But this statement from Gen Milley, given his position at the top of the US military, is a far rarer and more stunning public break from the president.

Presentational grey line

What happened on the day?

A peaceful demonstration was cleared in Lafayette Square next to the White House with pepper spray and flash-bang grenades so that the president and his entourage could walk to St John’s Episcopal Church.

With the dispersal still ongoing, Mr Trump spoke in the Rose Garden, calling on governors to use the National Guard to “dominate the streets” or he would “deploy the United States military and quickly solve the problem for them”.

Mr Trump, who sees himself as a champion of evangelical and conservative voters, then walked to the church, the basement of which had been burned the previous day, and held up a Bible.

A number of religious leaders criticised his actions. The presiding bishop of the the Episcopal Church, Michael Curry, accused Mr Trump of using the church for “partisan political purposes”.

Mr Trump said “most religious leaders loved” his visit to the church and denied having any role in dispersing protesters beforehand.

His latest tweet on the issue on Thursday again praised the security forces.

What are the latest developments on George Floyd’s death?

  • Statues linked to colonialist or imperialist figures continue to be vandalised in the US and abroad, including those of Christopher Columbus and Confederate president Jefferson Davis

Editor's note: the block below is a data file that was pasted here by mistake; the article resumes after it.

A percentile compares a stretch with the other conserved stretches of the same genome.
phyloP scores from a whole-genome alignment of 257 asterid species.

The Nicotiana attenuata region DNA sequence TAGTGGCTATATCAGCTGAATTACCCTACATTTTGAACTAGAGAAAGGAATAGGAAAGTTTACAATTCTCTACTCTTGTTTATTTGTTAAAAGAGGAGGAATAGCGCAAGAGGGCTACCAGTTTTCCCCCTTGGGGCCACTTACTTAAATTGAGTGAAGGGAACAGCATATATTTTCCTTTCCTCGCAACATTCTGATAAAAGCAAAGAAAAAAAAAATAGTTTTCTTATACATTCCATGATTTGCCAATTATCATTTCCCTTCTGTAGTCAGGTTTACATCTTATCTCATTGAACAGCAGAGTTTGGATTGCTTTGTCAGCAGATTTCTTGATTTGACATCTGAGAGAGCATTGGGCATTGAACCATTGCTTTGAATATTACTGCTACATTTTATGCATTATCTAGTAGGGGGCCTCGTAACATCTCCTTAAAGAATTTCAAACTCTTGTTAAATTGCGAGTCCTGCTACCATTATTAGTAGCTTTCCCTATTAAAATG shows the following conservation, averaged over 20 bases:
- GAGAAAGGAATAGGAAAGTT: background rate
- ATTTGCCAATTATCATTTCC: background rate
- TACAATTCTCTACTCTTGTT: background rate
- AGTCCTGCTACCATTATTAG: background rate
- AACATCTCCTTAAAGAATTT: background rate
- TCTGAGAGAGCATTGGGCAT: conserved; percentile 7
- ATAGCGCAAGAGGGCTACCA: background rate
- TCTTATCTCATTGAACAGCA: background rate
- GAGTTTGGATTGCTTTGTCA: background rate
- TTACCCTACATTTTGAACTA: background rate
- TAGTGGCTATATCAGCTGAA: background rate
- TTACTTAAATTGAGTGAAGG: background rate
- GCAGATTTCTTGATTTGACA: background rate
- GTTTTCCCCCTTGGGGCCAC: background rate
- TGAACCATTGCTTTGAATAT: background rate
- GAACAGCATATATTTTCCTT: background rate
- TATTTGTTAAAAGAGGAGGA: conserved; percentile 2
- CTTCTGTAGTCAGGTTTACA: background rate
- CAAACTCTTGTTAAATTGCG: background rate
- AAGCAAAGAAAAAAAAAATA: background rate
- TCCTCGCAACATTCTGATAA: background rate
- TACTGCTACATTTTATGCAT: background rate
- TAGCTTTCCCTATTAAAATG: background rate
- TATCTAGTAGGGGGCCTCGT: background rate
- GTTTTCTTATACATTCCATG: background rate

• Country music band Lady Antebellum have changed their name to Lady A. Antebellum in the US refers to the slavery period before the Civil War
  • An amendment in the Armed Services Committee of the Republican-led Senate now requires Mr Trump to rename military bases named after Confederate generals, something he has refused to do. Prospects the amendment will pass the full Senate though are unclear
  • Europe could see a surge in Covid-19 infections as a result of massive Black Lives Matter rallies, EU officials say

Dave Greenfield: The Stranglers keyboard player dies at 71

Dave Greenfield: The Stranglers keyboard player dies at 71

The Stranglers keyboard player Dave Greenfield has died at the age of 71 after testing positive for Covid-19.

Greenfield died on Sunday having contracted the virus after a prolonged stay in hospital for heart problems.

He penned the band’s biggest hit, Golden Brown, a song about heroin, which went to number two on the UK singles chart in 1982.

The Stranglers bass player Jean-Jacques “JJ” Burnel paid tribute to Greenfield as a “musical genius”.

He said: “On the evening of Sunday May 3rd, my great friend and longstanding colleague of 45 years, the musical genius that was Dave Greenfield, passed away as one of the victims of the Great Pandemic of 2020.

“All of us in the worldwide Stranglers’ family grieve and send our sincerest condolences to [Greenfield’s wife] Pam.”

Drummer Jet Black added: “We have just lost a dear friend and music genius, and so has the whole world.

“Dave was a complete natural in music. Together, we toured the globe endlessly and it was clear he was adored by millions. A huge talent, a great loss, he is dearly missed.”

(Left to right) Dave Greenfield, Jean-Jacques Burnel, Jet Black and Hugh Cornwell of The Stranglers in 1980Image copyrightGETTY IMAGES
Image caption(Left to right) Dave Greenfield, Jean-Jacques Burnel, Jet Black and Hugh Cornwell of The Stranglers in 1980